film October 25, 2011 By Derek Peck

I love that we both discovered the process of using self-interview through reading Truman Capote’s self-interview. Could you share a bit more about how you use this technique as a tool of self-inquiry and creativity. Dialogue is a literary genre in itself, as important in cinema as in theatre, and for me a self-interview is a form of dialogue. In my films, the characters talk a lot, they express themselves through all the means possible, but especially through words (Talk to Her, for example). A few times I’ve interviewed other people, normally artists about whom I am passionate. The last of these interviews was with Jeanne Moreau and it was published in Vogue France about a year ago. Jeanne Moreau is one of my favourite living actresses and I enjoyed enormously the three hours we spent chatting. I think I can only interview people I really like, I mean, I don’t think I have a journalist’s ability. Unless it’s myself, I can talk to myself at any time. I discovered it in the 80s, after reading Truman Capote’s self-interview. I did my first self-interview immediately and by chance it appeared in a book published about me. You could analyse my changes of mood, the changes in my life in general, by simply comparing the different and multiple interviews I’ve done with myself over time. First and foremost, I want to say that a self-interview doesn’t mean the destruction of the interlocutor, not at all. I think that finding an interlocutor is one of the reasons for our existence, and the more interlocutors we find the better. A self-interview allows me to reflect on myself, it’s like thinking aloud. I don’t think I have a schizoid personality, but I have no difficulty in splitting myself in two, the one who asks and the one who answers. I’ve probably developed that capacity because I’ve always written, I’m used to putting myself in the place of other characters and talking for them. Interviewing myself never seemed a strange or difficult exercise to me, it’s the easiest and fastest. If I reflect minimally about what I’m going to answer, I don’t lose spontaneity and yet I gain in intelligence, capacity of synthesis and authenticity. I never lie, or try to show myself as different from what I am, or how I think I am. It’s a good exercise in introspection and it helps me talk about aspects of my films and my life about which I’m not normally asked.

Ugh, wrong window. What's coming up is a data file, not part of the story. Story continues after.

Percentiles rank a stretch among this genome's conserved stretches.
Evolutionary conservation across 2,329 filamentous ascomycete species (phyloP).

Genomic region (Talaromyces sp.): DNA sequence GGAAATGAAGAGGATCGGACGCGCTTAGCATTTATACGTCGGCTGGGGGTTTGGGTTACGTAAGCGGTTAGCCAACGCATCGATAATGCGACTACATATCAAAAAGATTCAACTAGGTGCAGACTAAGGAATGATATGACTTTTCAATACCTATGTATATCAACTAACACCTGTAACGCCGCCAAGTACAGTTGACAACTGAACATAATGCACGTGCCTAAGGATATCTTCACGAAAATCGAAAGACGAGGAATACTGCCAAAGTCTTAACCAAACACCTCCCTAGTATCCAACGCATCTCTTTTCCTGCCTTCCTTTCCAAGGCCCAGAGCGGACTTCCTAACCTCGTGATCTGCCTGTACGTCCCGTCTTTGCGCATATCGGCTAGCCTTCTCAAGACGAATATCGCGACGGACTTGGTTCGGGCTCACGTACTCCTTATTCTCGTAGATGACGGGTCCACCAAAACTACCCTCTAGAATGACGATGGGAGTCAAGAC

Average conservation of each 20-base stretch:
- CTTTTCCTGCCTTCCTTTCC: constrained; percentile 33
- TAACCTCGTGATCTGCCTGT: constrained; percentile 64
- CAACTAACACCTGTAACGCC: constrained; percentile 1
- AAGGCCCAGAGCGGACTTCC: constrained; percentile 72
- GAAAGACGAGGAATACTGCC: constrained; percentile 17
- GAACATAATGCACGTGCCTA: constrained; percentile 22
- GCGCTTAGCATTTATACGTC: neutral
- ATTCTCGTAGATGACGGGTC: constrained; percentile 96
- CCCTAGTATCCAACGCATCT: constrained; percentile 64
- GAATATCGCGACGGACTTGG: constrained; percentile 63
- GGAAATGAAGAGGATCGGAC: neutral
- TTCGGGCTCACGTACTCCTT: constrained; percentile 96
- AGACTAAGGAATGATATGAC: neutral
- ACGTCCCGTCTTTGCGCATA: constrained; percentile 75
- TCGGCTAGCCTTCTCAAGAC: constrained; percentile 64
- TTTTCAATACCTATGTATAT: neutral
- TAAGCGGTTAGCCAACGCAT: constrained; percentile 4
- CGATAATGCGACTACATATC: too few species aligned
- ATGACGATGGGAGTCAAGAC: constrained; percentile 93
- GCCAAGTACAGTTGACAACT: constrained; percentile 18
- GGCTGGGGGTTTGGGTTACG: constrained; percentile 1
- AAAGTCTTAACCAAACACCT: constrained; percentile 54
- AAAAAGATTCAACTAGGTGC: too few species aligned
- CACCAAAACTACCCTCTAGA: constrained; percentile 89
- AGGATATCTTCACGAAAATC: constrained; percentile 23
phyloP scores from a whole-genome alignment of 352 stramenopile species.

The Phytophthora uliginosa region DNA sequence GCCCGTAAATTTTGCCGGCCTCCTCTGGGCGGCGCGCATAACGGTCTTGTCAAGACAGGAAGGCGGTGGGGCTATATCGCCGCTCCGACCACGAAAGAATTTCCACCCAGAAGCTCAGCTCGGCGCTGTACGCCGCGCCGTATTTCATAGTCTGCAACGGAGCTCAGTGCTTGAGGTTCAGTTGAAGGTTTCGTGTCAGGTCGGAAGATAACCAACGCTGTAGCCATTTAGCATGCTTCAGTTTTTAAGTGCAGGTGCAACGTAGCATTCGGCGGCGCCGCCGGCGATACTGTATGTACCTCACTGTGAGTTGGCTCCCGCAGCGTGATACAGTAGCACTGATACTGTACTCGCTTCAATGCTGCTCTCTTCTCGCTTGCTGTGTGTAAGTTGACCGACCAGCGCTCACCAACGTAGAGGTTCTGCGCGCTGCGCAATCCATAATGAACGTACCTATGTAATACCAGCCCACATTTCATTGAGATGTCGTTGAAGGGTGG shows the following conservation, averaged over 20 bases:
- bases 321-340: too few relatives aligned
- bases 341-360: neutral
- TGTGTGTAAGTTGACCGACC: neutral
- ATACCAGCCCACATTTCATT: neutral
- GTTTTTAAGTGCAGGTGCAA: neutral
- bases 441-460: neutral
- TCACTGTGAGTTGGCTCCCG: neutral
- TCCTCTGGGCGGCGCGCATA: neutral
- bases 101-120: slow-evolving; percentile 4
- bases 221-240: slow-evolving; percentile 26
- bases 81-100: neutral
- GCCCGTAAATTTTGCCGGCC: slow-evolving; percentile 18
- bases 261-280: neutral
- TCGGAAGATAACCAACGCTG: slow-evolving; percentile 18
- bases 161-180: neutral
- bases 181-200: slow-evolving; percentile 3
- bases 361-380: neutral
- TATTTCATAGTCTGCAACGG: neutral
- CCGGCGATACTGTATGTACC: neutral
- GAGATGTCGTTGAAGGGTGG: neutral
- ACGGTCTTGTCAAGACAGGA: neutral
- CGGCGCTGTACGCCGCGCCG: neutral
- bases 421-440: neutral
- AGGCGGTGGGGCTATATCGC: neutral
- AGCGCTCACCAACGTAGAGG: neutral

On your desk there was a sheaf of papers that you said is “supposed to be the next one….” Can you give us a hint?
It’s too early to give clues, I’m working on various stories, although there are two that stand out over the rest and I guess one of those two will become the next film. What I can tell you is that I’m going to change register. It will be very different from The Skin I Live In.

The Skin I Live In is screening in cinemas in NY now.

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